“The best school I’ve ever been to”: Re-connecting with education in youth detention, Australia-wide.

Ms Stavroola Anderson1

1Australasian Corrections Education Association, Sydney, Australia

In each of the 18 locations in Australia in which young people are detained on justice-related matters, operates a school or education centre. The educational staff who work in these locations navigate the requirements, restrictions, policies and procedures of both educational governing bodies and youth-justice related site administrators to provide relevant learning experiences to students with complex needs. This poster and oral presentation will provide a brief summary of education provision within justice-related youth detention across Australia. It will highlight the unique challenges that youth justice detention environments present for educational planning, programming and delivery. More importantly, it will give some insight into the outstanding and innovative work being conducted by educational staff in these environments. Such insight will help to explain why some young people have referred to their educational experience within justice-related youth detention as ‘the best school they have ever been to’.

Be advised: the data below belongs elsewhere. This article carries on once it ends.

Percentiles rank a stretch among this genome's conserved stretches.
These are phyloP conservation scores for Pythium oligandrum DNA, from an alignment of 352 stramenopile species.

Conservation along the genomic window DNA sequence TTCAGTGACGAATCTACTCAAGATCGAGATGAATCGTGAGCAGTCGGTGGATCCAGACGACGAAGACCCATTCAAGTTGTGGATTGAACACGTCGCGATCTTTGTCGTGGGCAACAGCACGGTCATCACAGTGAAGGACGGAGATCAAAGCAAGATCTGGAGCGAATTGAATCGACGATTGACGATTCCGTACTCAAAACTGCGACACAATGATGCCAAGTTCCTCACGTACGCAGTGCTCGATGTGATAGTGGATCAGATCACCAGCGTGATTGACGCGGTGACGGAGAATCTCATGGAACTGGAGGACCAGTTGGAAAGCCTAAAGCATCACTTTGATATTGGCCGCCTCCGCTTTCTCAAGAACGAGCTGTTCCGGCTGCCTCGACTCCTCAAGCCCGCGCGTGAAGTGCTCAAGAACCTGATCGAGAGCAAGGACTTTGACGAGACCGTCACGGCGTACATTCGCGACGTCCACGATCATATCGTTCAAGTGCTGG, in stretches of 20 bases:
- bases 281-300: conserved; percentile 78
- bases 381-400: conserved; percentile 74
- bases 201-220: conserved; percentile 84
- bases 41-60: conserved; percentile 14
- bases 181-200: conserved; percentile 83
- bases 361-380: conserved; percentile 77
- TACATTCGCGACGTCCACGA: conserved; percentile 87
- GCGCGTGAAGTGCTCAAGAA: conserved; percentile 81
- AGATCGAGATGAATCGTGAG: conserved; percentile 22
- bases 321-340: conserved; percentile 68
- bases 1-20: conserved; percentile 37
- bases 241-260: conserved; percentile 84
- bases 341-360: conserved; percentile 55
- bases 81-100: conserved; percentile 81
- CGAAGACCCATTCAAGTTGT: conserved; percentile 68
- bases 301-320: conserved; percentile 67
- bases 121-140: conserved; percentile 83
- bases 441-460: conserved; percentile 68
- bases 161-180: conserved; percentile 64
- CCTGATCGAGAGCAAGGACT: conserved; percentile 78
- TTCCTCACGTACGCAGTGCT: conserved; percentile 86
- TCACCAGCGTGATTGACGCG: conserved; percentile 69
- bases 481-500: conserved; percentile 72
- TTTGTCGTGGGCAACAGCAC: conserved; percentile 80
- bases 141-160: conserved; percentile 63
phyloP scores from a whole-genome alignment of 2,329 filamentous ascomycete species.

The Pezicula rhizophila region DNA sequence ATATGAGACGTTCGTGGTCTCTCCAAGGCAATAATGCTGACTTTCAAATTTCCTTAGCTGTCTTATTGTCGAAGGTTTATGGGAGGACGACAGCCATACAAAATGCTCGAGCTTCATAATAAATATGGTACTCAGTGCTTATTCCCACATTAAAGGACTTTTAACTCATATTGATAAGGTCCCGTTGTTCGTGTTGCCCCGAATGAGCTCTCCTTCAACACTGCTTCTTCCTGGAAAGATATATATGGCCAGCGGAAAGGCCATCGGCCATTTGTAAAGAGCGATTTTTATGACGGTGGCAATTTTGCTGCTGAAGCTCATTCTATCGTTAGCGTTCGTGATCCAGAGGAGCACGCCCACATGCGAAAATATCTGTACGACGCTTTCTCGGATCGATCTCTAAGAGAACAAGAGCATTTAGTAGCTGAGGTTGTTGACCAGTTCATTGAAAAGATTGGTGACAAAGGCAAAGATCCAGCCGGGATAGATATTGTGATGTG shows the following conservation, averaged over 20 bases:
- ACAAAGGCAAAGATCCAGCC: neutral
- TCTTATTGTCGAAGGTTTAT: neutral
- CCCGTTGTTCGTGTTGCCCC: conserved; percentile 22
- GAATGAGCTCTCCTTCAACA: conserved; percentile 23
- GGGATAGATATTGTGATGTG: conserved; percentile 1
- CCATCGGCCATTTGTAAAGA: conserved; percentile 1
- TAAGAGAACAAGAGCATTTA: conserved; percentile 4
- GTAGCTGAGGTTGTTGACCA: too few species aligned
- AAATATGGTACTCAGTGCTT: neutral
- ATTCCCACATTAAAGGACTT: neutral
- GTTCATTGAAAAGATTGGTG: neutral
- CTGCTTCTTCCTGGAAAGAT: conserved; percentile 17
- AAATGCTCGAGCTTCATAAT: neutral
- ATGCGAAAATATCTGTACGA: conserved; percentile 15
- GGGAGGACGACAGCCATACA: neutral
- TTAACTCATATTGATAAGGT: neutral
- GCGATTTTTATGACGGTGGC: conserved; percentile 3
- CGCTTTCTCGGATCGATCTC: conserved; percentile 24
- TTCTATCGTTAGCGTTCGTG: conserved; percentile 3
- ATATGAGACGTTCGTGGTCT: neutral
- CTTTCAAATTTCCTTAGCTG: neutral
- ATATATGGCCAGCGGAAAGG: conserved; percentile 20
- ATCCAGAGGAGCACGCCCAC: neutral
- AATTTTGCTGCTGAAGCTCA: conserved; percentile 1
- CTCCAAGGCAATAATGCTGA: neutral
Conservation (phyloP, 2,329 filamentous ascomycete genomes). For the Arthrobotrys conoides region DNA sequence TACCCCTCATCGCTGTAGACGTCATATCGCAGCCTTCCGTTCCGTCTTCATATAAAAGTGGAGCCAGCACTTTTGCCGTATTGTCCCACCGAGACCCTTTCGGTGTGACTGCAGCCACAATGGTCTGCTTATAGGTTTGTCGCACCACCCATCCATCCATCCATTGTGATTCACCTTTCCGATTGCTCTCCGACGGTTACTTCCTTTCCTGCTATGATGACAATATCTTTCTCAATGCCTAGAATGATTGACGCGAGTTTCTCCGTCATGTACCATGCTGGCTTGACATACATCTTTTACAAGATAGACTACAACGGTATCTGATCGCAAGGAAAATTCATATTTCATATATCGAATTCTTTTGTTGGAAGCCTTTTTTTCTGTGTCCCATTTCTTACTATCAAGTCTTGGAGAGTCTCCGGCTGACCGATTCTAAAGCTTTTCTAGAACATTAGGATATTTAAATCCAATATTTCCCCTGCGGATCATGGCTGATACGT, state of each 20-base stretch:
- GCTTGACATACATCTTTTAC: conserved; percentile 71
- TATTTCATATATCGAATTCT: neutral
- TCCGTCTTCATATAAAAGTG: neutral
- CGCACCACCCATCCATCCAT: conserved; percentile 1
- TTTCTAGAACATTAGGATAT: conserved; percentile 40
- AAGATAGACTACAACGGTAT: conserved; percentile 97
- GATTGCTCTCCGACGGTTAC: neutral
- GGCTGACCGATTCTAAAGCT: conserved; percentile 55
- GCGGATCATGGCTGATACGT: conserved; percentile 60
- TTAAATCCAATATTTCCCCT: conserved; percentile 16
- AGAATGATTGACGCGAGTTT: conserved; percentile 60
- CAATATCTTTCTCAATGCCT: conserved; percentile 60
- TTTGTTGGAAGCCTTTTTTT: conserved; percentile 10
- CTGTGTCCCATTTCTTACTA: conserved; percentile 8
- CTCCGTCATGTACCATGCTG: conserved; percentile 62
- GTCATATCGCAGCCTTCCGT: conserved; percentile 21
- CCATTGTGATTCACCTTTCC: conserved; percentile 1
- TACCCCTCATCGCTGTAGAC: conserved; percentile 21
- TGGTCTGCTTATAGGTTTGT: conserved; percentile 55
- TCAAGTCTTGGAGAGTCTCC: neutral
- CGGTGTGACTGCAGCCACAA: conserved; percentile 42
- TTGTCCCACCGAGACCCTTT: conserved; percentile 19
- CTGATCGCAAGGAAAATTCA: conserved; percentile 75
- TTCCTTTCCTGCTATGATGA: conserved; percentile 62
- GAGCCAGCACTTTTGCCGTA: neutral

Stavroola has expertise in providing education to students at risk of educational disengagement. Specifically, she has worked with students engaged with the juvenile justice system and students with learning difficulties, behavioural and emotional disorders, mental illness, and physical and cognitive impairments. Stavroola has a proven record in developing and implementing innovative programs, particularly relating to literacy, language development and education engagement. She has a reputation for comprehensively responding to wide-ranging educational challenges, and developing productive relationships with students and staff from a range of cultural and regional backgrounds. Stavroola is passionate about improving educational access and relevance for young people who have difficulty engaging with traditional educational systems. Currently she is undertaking research into associations between oral language skills and behaviour in young offenders.